Student Tay Wui Kean artwork called ‘Un, Seen’ underlines one of the themes that contemporary society should be paying attention to. His work focuses around the portraits people in the minority group LGBT (Lesbian, Gay, Bisexual, Transgender) community to “invite people to reconsider humanity and the values of these people who continue to suffer in their lives,” he said. Other art installations include chair installation, candle-blowing installation, plant installation, flower-planting project and other intriguing sculptures.

Through her work and life experiences, Yasmin knowingly advocated for the ideal equality for all. But what really made her stand out from the crowd was the fact that she walked the talk. “It is easy for us to shout about unity, but how well do we actually engage with others?” asked Seah. “She had observed this issue and brought them into her movies.”

To set up the exhibition, the lecturers and students had been through countless discussions. Initially, they chose to draw elements pertaining to race and religion, but they felt forced. Hence, they “started from their own personal issues, and surprisingly, those issues lead them back to Yasmin’s values”, proving how universal her values are.

This exhibition proved to be a great chance for visitors to visit Ipoh and venture into its art and culture scene. The One Academy Fine Arts lecturers and students were honoured to have the privilege to spread Yasmin’s message through their fresh artistic ideas in her hometown and also favourite place. We hope that endeavors like these would create a better environment for more little Tan Hong Mings and Umi Qazrinas.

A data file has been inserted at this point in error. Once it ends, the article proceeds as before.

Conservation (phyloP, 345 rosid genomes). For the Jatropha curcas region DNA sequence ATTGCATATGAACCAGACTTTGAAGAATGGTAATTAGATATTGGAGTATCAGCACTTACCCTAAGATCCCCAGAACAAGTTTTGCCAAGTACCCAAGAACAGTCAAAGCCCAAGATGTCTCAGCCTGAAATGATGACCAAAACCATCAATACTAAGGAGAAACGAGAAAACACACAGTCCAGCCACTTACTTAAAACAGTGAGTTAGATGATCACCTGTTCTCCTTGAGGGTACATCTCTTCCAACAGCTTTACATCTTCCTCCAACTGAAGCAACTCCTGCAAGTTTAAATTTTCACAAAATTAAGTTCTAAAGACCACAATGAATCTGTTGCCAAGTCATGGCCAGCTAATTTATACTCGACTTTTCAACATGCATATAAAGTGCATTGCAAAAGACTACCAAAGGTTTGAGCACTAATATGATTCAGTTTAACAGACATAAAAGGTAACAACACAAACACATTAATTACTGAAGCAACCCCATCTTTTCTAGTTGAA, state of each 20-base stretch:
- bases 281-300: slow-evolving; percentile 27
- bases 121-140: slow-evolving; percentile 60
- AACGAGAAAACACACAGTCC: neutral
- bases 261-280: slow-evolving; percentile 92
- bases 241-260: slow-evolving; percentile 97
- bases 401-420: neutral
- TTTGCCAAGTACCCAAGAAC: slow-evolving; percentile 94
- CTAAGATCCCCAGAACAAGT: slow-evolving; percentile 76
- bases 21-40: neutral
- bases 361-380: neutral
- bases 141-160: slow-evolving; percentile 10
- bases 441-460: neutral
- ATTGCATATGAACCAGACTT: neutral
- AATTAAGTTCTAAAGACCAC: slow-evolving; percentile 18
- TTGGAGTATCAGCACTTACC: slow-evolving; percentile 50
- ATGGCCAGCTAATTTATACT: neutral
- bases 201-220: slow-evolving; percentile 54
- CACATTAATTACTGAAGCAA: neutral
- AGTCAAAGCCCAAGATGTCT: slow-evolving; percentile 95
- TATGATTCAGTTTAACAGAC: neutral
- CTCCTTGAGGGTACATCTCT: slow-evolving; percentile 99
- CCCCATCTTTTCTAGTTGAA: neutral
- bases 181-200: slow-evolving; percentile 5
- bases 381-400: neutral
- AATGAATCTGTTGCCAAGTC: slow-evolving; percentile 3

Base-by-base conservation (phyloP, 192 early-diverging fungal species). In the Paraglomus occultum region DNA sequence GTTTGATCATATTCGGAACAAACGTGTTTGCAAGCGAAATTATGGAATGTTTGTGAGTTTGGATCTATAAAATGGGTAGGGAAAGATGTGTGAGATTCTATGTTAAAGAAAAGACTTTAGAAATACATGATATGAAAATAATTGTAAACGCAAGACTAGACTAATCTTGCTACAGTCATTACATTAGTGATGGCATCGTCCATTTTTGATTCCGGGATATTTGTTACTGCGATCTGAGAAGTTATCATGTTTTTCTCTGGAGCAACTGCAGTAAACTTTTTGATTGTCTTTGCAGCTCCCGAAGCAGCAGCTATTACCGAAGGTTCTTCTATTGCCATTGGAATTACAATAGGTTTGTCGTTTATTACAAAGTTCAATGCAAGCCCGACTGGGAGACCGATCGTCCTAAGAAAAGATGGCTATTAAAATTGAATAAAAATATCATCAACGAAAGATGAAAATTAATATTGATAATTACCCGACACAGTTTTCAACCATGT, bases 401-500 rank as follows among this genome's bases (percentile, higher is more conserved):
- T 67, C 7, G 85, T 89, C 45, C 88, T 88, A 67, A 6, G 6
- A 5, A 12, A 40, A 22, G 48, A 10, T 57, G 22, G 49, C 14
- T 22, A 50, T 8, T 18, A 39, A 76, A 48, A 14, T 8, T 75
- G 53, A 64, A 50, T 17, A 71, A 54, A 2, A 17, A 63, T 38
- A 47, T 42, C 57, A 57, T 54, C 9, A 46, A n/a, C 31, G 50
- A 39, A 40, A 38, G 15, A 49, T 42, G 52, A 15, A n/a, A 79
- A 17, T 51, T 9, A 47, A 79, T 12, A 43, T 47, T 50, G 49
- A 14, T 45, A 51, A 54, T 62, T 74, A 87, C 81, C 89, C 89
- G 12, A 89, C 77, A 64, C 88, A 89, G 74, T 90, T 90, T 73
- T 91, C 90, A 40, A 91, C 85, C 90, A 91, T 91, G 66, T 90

Exhibition information:

Date : 28th May – 3rd July (Saturdays & Sundays only)
Time : 10am – 4pm
Venue : Yasmin at Kong Heng Museum, Ipoh

The One Academy is committed to providing the best art education programme and continues to nurture its students passionately by providing diploma and degree courses, namely Fine Arts, ESMOD Fashion Design & Pattern Making, Interior Architecture & Design, Multimedia Design with Digital Media & Interactive Design, Digital Animation with Game Development, Advertising & Graphic Design, Illustration, Movie & Game Art and Film Visual Effects. For further enquiries, contact email enquiry@toa.edu.my or visit www.toa.edu.my.

The One Academy of Communication Design
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Sculpture of a hand pointing to the moon, inspired by one of Yasmin’s quotes from Talentime; "If a moon can linger on a day so bright, why can't the sun do the same at night?" By Fine Arts Student Lizzie Tan.

Sculpture of a hand pointing to the moon, inspired by one of Yasmin’s quotes from Talentime; “If a moon can linger on a day so bright, why can’t the sun do the same at night?” By Fine Arts Student Lizzie Tan.

One of the art installations.

One of the art installations.

Student Rex Lee and his chair to promote equality in labor.

Student Rex Lee and his chair to promote equality in labor.

Student Sandy Ang and her art installation.

Student Sandy Ang and her art installation.

Student Silas Oo and his Punk Jacket installation.

Student Silas Oo and his Punk Jacket installation.

Student Andrea Kok and her candle-blowing installation to inspire forgiveness.

Student Andrea Kok and her candle-blowing installation to inspire forgiveness.